Between 1848 and 1851, more than four thousand young women - many of them orphaned by the famine - left Ireland under the Earl Grey Scheme to boost the female population of the colony.

The HTG is one of only nine amateur theatre groups throughout the world to be given permission to stage the show. 

Writer Jaki McCarrick became interested in the orphan girls story when she found a namesake,  Nora McCarrick, from Easkey, Co Sligo, who had travelled to Australia under the scheme.

"This was a chapter of Irish history I knew nothing about," she said.

"I read what books I could find on the subject, including Robert Hughes’ The Fatal Shore, Thomas Kennelly’s History of Australia, Trevor McClaughlin’s Barefoot and Pregnant? Irish Famine Orphans in Australia, Irish Women and Irish Migration, edited by Patrick O’Sullivan.

"In my reading of these books and articles, I discovered that a particular group of ‘orphans’ were considered to have been especially feisty and colourful, known for their use of obscene language and riotous behaviour. These were known as ‘the Belfast girls’."

The HTG will stage six performance of the play. For more information, and bookings, visit htg.org.au or call Destination Southern Highlands directly on (02) 4871 2888.

 

Famine monument pioneer Tom Power dead at 87

Tom Power with President Mary McAleese at the Hyde Park Barracks in 2003.

Tom Power with President Mary McAleese at the Hyde Park Barracks in 2003.

WITHOUT Tom Power, there would be no monument to the Great Irish Famine in Sydney. Perhaps more importantly, we would be less likely to know about the more than 4,000 Irish orphan girls who came to Australia during and after the Great Hunger.

These girls and young women became the mothers and grandmothers of Australia and as many as seven million Aussies may be able to trace their ancestry to them. It was back in 1995, during her state visit to Australia, that President Mary Robinson suggested that some memorial be erected in remembrance of the Great Famine, which had driven so many people to Australia in the 19th century. A committee was formed to do just that, with Tom Power as chairman.

“It all started in 1995 and we got to work from there,” Tom told the Irish Echo back in 2012. “We had a meeting of all the county associations and decided to build this memorial. It was four hard years of fundraising and it was a lot of work with dinners, dances and raffles. Hopefully it’s something that will be there forever. It’s a marvellous thing.”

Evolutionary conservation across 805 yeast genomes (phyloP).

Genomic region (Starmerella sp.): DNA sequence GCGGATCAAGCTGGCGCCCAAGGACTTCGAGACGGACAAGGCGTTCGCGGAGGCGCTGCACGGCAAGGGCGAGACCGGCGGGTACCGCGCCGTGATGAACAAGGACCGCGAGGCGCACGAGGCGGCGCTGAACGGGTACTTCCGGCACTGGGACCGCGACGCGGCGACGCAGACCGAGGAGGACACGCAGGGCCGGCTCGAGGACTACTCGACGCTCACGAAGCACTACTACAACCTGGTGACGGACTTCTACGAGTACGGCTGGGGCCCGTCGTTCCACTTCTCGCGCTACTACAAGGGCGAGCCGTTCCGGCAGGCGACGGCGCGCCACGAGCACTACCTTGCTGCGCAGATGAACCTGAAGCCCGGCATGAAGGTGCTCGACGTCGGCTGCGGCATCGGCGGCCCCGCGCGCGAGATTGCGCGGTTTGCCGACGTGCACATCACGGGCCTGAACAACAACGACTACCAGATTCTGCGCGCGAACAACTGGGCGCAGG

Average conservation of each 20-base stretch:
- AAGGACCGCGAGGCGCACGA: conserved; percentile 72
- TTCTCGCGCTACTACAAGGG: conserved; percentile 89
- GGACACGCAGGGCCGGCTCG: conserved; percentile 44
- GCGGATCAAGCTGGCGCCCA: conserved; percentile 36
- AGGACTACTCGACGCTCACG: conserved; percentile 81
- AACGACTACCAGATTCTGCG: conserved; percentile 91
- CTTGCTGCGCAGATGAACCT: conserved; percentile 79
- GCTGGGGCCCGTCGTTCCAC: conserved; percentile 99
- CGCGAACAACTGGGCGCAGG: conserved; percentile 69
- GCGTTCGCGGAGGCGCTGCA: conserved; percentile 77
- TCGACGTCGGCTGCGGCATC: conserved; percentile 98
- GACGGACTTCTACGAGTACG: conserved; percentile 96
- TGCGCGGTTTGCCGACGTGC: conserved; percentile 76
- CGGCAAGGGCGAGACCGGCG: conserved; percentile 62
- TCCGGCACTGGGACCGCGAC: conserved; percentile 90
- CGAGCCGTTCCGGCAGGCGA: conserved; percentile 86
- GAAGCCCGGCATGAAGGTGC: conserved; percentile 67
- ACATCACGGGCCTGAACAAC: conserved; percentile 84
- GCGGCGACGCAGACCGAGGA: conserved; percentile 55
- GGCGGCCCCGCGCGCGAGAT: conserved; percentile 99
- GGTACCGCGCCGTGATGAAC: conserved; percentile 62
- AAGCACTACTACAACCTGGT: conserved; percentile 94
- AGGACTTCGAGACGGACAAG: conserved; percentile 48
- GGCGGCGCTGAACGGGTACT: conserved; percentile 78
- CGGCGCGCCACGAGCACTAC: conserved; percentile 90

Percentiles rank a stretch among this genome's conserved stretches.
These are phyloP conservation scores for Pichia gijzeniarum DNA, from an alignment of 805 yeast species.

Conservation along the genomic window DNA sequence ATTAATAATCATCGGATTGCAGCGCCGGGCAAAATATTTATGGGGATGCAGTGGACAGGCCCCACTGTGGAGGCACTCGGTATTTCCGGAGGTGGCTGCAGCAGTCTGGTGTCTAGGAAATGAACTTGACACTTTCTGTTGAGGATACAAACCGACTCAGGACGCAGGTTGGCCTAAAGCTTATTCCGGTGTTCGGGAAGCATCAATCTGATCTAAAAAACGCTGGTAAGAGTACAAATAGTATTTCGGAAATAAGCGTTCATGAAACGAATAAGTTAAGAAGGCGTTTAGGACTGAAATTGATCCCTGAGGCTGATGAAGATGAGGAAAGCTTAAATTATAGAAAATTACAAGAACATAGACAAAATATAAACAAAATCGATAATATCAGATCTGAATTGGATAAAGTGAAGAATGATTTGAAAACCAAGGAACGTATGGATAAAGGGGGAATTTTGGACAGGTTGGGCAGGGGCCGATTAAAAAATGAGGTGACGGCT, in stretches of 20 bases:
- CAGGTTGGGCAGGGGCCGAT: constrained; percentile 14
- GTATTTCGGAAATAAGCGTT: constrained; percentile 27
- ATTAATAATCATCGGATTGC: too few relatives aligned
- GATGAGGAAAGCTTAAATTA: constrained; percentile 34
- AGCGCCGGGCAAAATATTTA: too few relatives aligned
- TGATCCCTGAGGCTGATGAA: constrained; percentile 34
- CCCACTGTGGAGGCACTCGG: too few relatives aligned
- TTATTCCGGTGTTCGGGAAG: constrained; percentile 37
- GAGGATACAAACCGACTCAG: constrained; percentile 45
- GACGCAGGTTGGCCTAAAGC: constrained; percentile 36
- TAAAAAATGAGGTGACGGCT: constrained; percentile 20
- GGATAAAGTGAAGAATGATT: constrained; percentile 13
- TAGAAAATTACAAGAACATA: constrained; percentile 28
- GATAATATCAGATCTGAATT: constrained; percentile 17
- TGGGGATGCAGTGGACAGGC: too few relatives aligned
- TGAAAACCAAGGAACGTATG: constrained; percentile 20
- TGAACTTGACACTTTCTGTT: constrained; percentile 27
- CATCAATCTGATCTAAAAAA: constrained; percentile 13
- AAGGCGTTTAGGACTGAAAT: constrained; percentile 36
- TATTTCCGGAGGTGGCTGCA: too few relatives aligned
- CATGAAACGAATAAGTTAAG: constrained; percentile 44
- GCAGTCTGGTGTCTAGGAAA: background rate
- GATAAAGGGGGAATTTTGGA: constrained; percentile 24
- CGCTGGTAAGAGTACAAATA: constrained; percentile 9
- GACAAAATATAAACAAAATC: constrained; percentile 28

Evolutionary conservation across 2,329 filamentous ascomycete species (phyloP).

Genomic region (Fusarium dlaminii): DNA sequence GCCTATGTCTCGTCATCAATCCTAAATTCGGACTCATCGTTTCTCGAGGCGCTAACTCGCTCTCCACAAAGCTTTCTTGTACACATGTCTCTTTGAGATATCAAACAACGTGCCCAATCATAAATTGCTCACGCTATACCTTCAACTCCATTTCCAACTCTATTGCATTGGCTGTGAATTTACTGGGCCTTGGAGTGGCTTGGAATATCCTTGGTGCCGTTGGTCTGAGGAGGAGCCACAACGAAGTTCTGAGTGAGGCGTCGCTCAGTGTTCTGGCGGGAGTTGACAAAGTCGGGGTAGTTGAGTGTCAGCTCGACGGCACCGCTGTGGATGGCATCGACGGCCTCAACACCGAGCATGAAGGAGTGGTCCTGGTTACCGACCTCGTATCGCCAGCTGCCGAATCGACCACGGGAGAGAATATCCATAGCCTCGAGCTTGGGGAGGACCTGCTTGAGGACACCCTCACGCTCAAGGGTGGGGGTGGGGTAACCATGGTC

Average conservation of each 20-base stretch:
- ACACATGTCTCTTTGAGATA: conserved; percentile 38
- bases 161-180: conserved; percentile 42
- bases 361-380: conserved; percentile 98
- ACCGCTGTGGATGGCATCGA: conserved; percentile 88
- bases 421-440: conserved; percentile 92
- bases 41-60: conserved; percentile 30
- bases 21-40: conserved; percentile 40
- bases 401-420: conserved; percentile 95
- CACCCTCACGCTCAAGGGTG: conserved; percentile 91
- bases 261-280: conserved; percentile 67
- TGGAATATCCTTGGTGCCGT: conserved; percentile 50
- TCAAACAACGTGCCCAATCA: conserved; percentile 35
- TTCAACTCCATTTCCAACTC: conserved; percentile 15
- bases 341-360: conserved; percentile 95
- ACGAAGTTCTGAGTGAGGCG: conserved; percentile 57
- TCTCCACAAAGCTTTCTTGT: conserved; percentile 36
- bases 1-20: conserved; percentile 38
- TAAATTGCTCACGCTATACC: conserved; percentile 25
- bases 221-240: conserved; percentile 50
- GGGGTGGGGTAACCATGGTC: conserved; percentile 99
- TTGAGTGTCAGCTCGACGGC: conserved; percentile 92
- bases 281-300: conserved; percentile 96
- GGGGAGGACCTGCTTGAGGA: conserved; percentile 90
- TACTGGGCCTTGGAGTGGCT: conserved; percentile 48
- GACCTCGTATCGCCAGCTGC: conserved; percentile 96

Tom, who died on December 28, aged 87, was the man who envisioned the monument; who worked tirelessly and selflessly alongside his committee colleagues to raise the funds necessary to complete its design and construction.

The Irish Famine Memorial at Hyde Park Barracks, Sydney

The Irish Famine Memorial at Hyde Park Barracks, Sydney

The result, located in the grounds of the Hyde Park Barracks – one of Australia’s oldest and most significant buildings – is a breathtaking structure. Each year, descendants of the orphan girls, whose names are inscribed on the glass walls of the monument, gather there to honour their Irish ancestors. It’s a profoundly moving event and a wonderful legacy to Tom’s dedication, passion and vision. But most of all, his hard work has gifted this part of the Diaspora a sacred site in a prestigious location which will forever remind us of the depth and complexity of Australia’s Irish heritage. 

When Tom Power left his home village of Powerstown in Co Tipperary to set sail for Australia back in 1956, he could hardly have known the lasting impact he would have on the cultural heritage of his new home. 

He was farewelled by many family and friends at St Kieran’s Catholic Church, Manly Vale on January 5 and is survived by wife Trish and sons Robert and John.